For Anchor Bay Home Entertainment, a Starz unit and retail distributor of The Weinstein Co. movies, it's business as usual. Starz, which is ending distribution of Disney movies in the pay-TV window, currently distributes Sony Pictures titles in the pay-TV window.
Starz Distribution — which includes Anchor Bay Home Entertainment — reported a 15% first-quarter revenue decrease to $92.7 million. Operating income decreased $15.7 million to $9.7 million, from $25.4 million, which the distributor attributed to year-over-year comparisons with licensing select original series to Netflix and Amazon Prime Video.
Meanwhile, Lionsgate generated about $215 million in Q1 home entertainment revenue, driven in part by disc and digital sales of The Hunger Games: Mockingjay — Part 2, Sicario and The Last Witch Hunter — the Vin Diesel box office disappointment that over-indexed at retail.
The home entertainment unit generated more than $640 million in revenue from movies and TV product in fiscal 2016, which was down from $707.5 million in the prior year, reflecting the composition and performance of the slates of theatrical titles.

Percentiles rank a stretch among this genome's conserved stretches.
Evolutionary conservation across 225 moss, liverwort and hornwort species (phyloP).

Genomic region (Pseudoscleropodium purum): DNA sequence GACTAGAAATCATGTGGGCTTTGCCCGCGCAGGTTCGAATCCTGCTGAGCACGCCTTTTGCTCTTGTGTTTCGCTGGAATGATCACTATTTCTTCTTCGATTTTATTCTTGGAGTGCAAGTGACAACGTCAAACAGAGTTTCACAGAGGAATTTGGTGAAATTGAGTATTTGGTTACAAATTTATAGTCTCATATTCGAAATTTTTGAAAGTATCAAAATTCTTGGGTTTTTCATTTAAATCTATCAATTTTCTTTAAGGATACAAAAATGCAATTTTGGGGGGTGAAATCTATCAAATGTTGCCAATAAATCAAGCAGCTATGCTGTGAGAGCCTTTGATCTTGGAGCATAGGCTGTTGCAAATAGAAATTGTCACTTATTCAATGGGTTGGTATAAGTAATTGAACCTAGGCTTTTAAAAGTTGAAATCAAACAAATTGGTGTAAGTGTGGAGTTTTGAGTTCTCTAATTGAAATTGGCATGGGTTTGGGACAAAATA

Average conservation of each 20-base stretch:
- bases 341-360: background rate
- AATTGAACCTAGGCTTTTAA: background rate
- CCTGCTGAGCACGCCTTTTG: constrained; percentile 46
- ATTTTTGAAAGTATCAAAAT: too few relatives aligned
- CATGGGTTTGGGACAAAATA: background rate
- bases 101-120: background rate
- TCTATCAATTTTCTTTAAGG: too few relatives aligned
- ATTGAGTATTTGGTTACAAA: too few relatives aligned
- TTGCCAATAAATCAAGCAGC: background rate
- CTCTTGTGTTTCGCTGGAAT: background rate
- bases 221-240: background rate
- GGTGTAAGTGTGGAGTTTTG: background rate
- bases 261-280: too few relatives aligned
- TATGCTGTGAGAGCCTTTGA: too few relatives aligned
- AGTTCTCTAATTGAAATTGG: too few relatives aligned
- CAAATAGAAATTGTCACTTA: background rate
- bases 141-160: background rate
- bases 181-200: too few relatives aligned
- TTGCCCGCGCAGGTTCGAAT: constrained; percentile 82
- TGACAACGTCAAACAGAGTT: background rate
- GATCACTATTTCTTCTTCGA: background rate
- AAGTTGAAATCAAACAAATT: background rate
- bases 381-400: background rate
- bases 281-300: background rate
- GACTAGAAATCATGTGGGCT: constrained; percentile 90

“This transaction unites two companies with strong brands, complementary assets and leading positions within our industry,” Lionsgate CEO Jon Feltheimer and vice chairman Michael Burns said in a statement. “We expect the acquisition to be highly accretive, generate significant synergies and create a whole that is greater than the sum of its parts. [Starz CEO] Chris Albrecht and his team have built a world-class platform and programming leader, and we’re proud to marshal our resources in a deal that accelerates our growth and diversification, generates exciting new strategic content opportunities and creates significant value for our shareholders.”
Notably, Albrecht just renewed his employment contract through 2020, including adding the position of president. In the analyst call regarding the deal, Feltheimer said he looked forward to working with Albrecht in the combined companies.
"We expect Chris to not only run Starz, but also to have a major participation stake in the combined company, including joining our executive committee," Feltheimer said.